The event will take place from 8:30 a.m. to 2 p.m. and is organized by One Colorado, an advocacy organization for Colorado’s LGBTQ community. Participants will meet at the Central Presbyterian Church in Denver for a training detailing the proposed bills and how to discuss them. Afterward, everyone will form groups with others from their state district and meet with the state legislators of those districts.
Two bills proposed by One Colorado are this year’s focus. One is a state ban on conversion therapy for minors, and the other is a bill allowing those who are transgender to easily update the gender on their birth certificates.
The first bill, HB17-1156, prohibits licensed psychiatrists and licensed or registered mental health care providers from engaging in conversion therapy with someone under the age of 18.
Conversion therapy attempts to change someone’s sexual orientation or gender identity so that they become heterosexual or identify as their biological sex. It is widely discredited and recognized as a pseudoscience. However, some practitioners continue to conduct it. According to the Human Rights Campaign, minors are especially vulnerable to the practice.
California, Illinois, New Jersey, Oregon, Vermont and the District of Columbia have passed laws preventing licensed mental health providers from offering conversion therapy to minors, and over 20 states passed similar laws.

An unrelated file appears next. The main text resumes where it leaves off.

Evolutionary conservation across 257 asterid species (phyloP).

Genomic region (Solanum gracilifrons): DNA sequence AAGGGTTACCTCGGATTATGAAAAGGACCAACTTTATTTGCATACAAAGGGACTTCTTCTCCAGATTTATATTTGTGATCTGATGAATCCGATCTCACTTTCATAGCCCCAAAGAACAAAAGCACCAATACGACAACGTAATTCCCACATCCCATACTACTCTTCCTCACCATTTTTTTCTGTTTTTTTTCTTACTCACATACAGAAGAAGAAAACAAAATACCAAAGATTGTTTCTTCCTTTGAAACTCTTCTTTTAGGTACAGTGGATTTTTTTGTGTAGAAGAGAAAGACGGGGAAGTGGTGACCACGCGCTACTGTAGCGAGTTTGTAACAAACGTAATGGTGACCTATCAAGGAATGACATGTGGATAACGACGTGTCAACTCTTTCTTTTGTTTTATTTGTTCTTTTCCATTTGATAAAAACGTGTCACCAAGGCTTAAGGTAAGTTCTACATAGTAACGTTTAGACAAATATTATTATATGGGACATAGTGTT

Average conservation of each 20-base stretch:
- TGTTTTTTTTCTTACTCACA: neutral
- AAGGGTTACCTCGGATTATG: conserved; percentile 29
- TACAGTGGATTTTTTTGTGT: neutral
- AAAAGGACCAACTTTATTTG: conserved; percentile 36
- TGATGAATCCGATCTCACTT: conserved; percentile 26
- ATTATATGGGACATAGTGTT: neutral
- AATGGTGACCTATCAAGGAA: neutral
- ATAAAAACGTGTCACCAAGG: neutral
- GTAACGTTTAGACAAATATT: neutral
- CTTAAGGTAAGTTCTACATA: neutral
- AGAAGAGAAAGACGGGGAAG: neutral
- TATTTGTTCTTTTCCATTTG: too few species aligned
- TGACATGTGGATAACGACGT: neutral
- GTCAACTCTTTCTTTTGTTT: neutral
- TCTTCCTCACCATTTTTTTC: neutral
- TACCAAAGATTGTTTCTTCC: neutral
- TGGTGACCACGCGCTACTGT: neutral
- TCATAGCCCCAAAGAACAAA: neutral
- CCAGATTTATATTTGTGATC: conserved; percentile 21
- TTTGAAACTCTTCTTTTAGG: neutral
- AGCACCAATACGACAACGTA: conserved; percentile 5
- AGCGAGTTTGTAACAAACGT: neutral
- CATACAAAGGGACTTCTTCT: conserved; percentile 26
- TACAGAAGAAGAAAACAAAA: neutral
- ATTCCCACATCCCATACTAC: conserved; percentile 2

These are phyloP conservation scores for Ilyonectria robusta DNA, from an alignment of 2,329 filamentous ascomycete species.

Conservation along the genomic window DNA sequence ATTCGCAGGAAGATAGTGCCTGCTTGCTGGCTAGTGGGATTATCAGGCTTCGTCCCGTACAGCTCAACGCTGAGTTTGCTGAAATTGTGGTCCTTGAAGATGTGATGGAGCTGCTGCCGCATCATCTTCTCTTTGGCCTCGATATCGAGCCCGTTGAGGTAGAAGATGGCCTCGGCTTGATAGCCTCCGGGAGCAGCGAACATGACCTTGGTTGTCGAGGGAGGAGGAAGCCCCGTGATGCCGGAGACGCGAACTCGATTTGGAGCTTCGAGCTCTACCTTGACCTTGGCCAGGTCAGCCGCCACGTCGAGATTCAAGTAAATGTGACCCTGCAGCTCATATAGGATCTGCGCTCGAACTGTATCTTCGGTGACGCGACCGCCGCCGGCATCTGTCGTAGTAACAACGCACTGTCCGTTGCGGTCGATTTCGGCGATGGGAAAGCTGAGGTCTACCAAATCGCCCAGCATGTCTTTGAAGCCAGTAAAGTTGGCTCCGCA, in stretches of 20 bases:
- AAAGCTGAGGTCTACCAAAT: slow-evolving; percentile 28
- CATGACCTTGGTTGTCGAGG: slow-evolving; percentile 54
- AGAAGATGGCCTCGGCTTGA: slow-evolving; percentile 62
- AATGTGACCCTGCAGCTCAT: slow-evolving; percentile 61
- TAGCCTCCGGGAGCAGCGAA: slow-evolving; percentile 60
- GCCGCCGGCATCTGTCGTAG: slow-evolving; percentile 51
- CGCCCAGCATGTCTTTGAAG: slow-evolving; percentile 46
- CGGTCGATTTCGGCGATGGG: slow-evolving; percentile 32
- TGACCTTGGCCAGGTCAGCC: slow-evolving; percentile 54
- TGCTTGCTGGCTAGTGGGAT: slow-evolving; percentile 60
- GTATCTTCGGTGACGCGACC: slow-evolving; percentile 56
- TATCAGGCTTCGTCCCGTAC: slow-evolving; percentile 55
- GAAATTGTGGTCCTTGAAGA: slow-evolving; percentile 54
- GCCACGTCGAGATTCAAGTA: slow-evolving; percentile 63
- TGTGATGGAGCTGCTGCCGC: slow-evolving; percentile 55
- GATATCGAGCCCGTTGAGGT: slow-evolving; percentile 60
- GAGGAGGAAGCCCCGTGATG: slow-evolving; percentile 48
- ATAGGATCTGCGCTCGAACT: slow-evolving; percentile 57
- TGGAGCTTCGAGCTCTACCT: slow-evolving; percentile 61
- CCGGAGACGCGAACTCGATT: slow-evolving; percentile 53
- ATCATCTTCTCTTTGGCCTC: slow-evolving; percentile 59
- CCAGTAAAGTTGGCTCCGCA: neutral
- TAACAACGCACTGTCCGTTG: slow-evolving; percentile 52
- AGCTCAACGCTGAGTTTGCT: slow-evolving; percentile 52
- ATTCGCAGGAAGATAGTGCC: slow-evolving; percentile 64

The other proposed bill, the Birth Certificate Modernization Act or HB17-1122, aims to make the legal process of changing the sex on one’s birth certificate easier.
Currently, in order to change the sex marked on a Colorado birth certificate, a person’s sex has to be proved to have been changed by a surgical procedure. One has to obtain a court order of competent jurisdiction, a certified copy of the order, a completed birth certificate correction form, identification and a processing fee.
This bill would eliminate the requirement of court order as well as require the government to issue a new birth certificate for someone with the sex changed instead of amending the old one. Rather than a court order, someone would need a written request from themselves or a legal representative for the change. They would also need a statement from a medical or mental health care provider confirming that the person’s sex has been changed through surgical procedure.
For those attending the event with children, there will be a table with activities for them during the training. For those with physical disabilities, the Central Presbyterian Church has an Americans with Disabilities Act accessible entrance and a van will be provided for transportation to the capitol building.
Almost 250 people signed up, according to One Colorado. They encourage people to register for the event at one-co.co/2017LGBTQLobbyDay so they can organize people into state district groups.
MQ Borocz can be reached at firstname.lastname@example.org or on Twitter @MQBorocz22.